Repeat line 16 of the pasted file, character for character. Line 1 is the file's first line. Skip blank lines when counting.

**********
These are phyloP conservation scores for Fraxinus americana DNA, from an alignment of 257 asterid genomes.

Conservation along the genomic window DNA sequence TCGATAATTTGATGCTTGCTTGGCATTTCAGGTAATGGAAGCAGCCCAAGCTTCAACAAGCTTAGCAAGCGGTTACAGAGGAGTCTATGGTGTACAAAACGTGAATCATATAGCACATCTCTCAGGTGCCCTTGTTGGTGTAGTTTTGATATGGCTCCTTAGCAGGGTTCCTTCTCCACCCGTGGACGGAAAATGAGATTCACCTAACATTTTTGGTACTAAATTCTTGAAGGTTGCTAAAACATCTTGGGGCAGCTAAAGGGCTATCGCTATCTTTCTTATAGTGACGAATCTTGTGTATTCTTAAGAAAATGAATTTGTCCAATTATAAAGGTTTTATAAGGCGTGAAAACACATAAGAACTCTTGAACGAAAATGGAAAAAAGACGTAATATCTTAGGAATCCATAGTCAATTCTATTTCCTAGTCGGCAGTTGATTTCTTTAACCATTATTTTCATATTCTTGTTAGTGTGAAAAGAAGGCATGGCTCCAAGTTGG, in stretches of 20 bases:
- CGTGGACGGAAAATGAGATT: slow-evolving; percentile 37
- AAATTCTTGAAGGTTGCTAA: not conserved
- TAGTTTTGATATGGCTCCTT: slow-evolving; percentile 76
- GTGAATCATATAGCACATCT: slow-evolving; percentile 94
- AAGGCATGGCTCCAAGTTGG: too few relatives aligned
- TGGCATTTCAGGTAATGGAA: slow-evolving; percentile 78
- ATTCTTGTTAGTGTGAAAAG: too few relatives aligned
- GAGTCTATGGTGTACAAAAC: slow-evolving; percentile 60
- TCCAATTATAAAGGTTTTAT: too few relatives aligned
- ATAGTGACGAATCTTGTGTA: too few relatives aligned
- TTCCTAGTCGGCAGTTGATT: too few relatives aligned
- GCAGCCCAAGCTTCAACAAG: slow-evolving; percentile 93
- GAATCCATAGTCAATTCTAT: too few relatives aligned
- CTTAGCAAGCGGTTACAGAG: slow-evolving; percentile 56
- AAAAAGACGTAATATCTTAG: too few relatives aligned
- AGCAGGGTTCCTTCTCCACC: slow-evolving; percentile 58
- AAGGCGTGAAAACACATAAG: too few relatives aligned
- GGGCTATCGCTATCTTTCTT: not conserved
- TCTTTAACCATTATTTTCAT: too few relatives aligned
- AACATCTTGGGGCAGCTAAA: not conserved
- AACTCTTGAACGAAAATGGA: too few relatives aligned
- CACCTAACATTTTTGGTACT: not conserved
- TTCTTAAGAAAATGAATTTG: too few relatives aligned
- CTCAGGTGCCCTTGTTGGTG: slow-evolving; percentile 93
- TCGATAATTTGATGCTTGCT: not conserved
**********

- CTTAGCAAGCGGTTACAGAG: slow-evolving; percentile 56